Ontario Transit

Why Durham Region is going the microtransit route during the pandemic – and what it means for other transit systems

Durham Region Transit and GO Transit buses meeting at Durham College/Ontario Tech University

Previously on this site, I expressed my skepticism about Durham Region’s commitment to improving transit service. But in the five years since, the region east of Toronto has done exactly that by creating a route grid along major corridors, fusing together a network from four separate municipal systems.

While the ongoing COVID-19 pandemic has seen transit ridership plummet across the province, followed by service cuts to match the reduced demand, Durham is doing two interesting things: firstly, it is adding additional service on its main corridors, and it is replacing twenty-five low ridership routes with on-demand transit.

In my latest article for, I take a closer look at Durham Region Transit’s response to shifting ridership during a pandemic and the benefits and pitfalls of microtransit as a potential solution.

Ontario Toronto Transit

A sudden drop in transit usage across the Toronto Region

IMG_6299-001Last week, I wrote about how several TTC routes were facing overcrowding, despite the COVID-19 pandemic, and a severe drop in system-wide ridership since early March. I shared this analysis on Spacing’s website, and Ben Spurr at the Toronto Star reported more about the story this week.

Though detailed ridership data is not freely accessible, I wanted to see how ridership on the TTC, GO Transit, and other Greater Toronto and Hamilton Area transit agencies was faring. Helpfully, the team behind the Transit app, a trip-planning smartphone tool, made their usage data available to transit agencies, journalists, and data nerds to track transit demand during the pandemic. Although there are some limitations to using this data (more on that later), it’s an excellent metric for tracking transit ridership for dozens of major transit authorities across Canada and the United States, representing nearly every major metropolitan region.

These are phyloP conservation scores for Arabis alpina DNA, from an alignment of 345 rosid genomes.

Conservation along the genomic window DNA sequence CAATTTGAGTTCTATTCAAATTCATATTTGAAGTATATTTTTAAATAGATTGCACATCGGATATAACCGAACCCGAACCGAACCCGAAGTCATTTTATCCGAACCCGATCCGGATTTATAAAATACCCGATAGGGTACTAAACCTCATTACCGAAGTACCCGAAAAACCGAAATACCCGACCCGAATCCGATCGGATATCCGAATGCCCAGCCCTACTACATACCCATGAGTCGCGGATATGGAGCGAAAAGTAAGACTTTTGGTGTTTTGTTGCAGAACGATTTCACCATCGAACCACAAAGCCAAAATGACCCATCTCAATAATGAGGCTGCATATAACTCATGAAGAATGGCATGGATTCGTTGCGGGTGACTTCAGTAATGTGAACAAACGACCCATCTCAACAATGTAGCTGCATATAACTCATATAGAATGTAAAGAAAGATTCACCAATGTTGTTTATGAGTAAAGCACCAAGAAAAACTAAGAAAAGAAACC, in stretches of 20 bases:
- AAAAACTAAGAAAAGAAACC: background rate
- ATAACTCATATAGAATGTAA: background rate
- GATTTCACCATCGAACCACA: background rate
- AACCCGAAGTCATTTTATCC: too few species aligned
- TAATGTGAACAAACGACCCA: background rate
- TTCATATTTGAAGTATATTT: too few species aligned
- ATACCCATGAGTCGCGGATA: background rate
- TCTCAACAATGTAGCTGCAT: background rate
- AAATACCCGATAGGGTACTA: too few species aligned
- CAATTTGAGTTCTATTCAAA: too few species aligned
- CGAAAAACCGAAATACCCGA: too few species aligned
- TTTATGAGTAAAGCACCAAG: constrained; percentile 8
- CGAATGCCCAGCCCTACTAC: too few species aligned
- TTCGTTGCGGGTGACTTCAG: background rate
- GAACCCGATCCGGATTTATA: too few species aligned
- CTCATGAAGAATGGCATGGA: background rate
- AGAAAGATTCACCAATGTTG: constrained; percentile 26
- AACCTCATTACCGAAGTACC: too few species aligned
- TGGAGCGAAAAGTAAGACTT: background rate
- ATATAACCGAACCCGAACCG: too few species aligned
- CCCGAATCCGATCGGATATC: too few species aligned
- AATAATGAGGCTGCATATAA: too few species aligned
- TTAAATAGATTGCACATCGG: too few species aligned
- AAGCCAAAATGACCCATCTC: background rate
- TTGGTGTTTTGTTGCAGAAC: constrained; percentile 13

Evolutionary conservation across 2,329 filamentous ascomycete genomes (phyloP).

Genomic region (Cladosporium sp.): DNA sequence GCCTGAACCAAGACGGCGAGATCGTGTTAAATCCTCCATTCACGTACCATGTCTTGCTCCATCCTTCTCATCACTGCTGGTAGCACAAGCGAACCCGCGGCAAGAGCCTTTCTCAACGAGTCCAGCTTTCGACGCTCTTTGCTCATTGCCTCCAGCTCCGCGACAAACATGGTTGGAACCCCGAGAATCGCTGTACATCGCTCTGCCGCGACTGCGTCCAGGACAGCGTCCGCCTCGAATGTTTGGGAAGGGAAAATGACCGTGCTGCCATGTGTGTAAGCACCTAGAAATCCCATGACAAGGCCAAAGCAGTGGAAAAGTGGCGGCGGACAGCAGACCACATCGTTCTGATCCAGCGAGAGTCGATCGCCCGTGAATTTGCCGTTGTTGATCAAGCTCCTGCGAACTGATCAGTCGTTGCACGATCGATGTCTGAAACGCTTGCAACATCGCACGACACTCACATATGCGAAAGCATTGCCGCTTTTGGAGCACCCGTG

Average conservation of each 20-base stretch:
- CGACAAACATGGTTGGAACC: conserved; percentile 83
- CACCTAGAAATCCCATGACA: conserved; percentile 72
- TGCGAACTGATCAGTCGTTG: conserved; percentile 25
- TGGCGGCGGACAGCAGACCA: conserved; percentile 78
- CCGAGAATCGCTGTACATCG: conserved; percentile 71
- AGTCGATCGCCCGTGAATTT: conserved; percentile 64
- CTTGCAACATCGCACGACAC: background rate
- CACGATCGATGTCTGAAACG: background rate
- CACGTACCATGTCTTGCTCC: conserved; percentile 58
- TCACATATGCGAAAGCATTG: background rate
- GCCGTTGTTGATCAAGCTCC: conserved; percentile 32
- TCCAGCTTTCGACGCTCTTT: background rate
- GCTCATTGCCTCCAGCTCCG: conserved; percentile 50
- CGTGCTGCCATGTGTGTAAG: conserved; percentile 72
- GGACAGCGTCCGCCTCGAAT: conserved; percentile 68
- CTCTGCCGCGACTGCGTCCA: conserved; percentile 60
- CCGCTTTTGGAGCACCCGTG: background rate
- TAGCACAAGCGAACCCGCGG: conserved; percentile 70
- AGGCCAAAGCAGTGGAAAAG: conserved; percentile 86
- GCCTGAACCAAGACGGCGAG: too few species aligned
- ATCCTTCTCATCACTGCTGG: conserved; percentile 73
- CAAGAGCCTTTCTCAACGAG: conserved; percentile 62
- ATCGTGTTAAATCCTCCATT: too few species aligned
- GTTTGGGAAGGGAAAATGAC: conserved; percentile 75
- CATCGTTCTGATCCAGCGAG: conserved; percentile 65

The numbers used to determine transit ridership demand is based on usage of the Transit app. (While Transit is one of several apps that can be used to plan trips, including Metrolinx’s own Triplinx app, Transit is my favourite). Normal usage is defined by Transit as app sessions observed on the same day of the week one year ago, averaged over three weeks and corrected for yearly growth in the corresponding transit agency. Hence, a rapidly-growing system, such as Brampton’s, can be represented accurately by the app.

Data was available for every transit agency in the Greater Toronto and Hamilton Area, apart from paratransit services (e.g. Wheel-Trans, Transhelp, DARTS, etc.) and Milton and Caledon Transit, the smallest fixed-route services. The graph below shows the how the usage of the Transit app fluctuated based upon the expected value, reflected as a percentage.

GTHA Transit app usage from Feb 15 2020
Transit app usage compared to expected for GTHA transit agencies, February 15 to April 6, 2020 (click for larger image)

Note how the actual Transit app usage dropped by over 40% for every transit agency on Monday, February 17, which was Family Day, a provincial holiday in Ontario. Most transit services were operating on a weekend or holiday service, while students and many workers did not take transit. This was likely compared with normal Mondays, hence the one-day drop.